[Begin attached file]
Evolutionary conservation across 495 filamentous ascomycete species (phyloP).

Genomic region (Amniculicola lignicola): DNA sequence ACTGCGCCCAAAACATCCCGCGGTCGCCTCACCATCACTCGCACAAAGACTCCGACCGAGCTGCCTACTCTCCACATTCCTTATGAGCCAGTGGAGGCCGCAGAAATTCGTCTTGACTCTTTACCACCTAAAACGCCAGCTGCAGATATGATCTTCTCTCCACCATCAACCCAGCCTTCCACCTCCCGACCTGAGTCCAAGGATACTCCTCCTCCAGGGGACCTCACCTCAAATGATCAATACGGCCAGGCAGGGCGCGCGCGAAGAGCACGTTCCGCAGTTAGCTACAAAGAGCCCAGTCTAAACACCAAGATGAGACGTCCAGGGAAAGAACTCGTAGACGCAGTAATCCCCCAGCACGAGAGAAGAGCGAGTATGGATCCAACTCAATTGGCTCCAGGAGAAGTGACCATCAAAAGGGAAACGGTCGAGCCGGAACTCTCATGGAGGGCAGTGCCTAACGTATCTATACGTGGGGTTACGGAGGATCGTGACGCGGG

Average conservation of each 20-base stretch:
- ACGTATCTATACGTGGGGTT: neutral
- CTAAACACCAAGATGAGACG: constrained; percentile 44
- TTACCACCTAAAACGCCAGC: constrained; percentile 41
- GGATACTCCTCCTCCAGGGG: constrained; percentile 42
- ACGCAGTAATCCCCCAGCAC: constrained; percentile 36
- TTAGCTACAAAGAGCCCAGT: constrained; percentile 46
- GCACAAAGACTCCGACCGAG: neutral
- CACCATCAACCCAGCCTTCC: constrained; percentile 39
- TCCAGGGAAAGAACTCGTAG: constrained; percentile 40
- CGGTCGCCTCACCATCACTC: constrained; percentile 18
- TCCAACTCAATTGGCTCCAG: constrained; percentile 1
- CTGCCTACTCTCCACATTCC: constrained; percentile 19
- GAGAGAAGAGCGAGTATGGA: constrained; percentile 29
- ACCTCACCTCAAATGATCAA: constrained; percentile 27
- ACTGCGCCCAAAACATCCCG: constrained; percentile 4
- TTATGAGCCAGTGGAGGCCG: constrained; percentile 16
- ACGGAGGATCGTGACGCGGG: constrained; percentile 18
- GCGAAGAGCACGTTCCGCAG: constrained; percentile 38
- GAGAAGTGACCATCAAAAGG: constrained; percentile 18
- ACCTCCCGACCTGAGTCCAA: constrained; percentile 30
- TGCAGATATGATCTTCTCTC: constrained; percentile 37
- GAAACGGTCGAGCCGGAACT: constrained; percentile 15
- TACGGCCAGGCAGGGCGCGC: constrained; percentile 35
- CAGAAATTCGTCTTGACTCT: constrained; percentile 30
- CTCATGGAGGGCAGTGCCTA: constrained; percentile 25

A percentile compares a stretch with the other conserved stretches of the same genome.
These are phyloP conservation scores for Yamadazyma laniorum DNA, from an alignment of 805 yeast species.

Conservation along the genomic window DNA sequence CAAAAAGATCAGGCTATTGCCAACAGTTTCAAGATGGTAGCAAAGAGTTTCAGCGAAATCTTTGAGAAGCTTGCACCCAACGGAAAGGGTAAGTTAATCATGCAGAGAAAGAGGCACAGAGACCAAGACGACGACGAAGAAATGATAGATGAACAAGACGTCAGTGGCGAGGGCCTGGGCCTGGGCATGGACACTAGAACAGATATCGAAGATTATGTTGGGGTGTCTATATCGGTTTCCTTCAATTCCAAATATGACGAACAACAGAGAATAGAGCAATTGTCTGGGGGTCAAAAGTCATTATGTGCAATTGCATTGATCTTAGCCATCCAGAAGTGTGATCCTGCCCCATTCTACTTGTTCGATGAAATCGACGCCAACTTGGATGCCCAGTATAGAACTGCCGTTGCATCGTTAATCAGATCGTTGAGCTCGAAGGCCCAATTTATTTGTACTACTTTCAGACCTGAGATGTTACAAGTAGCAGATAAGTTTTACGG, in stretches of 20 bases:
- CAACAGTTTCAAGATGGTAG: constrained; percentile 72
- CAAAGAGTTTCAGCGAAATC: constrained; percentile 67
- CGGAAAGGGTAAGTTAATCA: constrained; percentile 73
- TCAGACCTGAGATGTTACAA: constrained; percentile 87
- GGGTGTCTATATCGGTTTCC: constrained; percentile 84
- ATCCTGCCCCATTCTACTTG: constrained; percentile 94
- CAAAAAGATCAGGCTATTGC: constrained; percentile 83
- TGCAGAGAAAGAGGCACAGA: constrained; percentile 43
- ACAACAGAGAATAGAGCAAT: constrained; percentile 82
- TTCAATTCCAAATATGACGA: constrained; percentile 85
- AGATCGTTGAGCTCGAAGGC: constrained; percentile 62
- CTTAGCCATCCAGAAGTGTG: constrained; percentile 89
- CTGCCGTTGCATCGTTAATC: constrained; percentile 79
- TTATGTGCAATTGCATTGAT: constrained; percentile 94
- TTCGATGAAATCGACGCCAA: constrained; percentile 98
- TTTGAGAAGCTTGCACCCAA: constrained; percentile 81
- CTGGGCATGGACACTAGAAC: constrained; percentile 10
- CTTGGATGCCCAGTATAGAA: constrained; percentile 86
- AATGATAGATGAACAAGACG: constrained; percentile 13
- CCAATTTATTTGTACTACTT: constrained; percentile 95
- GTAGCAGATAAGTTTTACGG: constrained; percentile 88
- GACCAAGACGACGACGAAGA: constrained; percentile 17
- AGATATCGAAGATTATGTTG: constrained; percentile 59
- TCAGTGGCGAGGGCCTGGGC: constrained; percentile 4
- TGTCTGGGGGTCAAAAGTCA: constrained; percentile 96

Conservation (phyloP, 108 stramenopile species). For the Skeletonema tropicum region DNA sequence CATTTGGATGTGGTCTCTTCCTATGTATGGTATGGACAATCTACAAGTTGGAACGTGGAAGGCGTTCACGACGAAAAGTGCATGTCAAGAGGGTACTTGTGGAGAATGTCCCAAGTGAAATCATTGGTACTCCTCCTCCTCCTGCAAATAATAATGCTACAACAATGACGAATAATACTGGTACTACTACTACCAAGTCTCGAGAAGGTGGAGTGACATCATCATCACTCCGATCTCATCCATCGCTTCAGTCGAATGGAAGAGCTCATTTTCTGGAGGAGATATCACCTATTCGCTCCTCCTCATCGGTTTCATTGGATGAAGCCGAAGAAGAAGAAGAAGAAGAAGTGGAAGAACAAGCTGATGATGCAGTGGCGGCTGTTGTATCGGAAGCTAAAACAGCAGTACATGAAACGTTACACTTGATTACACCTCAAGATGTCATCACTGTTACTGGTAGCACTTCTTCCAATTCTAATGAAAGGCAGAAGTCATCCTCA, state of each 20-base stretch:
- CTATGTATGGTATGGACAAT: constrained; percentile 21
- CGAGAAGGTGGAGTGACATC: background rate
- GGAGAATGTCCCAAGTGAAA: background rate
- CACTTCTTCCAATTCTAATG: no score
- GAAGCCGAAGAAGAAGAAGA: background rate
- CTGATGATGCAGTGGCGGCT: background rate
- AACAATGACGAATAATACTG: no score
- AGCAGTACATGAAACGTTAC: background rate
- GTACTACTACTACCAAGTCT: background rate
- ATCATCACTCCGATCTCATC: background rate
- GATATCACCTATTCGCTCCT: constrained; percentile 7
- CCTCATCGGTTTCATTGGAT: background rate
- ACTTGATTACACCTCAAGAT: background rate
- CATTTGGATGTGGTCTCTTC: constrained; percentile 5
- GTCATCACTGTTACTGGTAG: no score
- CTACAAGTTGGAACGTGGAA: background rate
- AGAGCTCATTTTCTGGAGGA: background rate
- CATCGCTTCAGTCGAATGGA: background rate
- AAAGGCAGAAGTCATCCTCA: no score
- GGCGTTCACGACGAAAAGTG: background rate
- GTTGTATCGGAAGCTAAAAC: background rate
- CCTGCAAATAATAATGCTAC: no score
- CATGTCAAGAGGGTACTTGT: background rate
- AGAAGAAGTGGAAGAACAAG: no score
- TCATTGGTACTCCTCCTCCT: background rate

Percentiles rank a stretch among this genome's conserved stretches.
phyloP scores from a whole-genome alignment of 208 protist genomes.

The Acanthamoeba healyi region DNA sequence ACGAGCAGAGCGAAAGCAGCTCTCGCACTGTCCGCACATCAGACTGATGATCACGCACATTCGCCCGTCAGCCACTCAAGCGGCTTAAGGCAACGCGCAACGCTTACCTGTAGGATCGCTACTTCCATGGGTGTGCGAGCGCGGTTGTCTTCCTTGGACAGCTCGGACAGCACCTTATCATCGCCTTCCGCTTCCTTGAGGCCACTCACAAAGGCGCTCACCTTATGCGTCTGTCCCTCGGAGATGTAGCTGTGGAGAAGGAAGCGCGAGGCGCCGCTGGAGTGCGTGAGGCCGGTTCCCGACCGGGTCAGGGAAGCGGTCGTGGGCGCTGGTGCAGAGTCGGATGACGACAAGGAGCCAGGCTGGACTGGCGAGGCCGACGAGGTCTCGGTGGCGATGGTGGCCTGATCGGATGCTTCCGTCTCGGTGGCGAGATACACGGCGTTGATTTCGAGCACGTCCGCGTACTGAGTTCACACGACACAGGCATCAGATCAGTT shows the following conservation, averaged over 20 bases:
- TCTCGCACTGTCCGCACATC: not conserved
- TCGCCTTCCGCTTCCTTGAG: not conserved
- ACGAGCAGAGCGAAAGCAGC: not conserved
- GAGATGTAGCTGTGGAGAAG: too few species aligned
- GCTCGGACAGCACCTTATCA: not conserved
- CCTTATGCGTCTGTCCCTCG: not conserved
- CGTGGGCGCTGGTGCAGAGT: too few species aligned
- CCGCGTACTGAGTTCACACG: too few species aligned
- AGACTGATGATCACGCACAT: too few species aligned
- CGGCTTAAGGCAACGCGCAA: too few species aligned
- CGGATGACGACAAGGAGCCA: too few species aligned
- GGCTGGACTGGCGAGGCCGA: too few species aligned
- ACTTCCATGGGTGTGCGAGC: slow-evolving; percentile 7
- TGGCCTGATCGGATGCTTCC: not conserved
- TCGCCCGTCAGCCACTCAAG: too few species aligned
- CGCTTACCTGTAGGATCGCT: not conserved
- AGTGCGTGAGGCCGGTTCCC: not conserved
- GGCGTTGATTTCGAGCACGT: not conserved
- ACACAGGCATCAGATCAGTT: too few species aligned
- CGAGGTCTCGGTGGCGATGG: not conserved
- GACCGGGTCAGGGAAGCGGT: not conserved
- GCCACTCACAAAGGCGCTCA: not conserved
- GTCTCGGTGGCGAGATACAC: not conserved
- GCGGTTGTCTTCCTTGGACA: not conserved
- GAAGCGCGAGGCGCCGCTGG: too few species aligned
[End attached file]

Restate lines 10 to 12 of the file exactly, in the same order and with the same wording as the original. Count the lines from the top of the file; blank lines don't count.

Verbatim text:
- GCACAAAGACTCCGACCGAG: neutral
- CACCATCAACCCAGCCTTCC: constrained; percentile 39
- TCCAGGGAAAGAACTCGTAG: constrained; percentile 40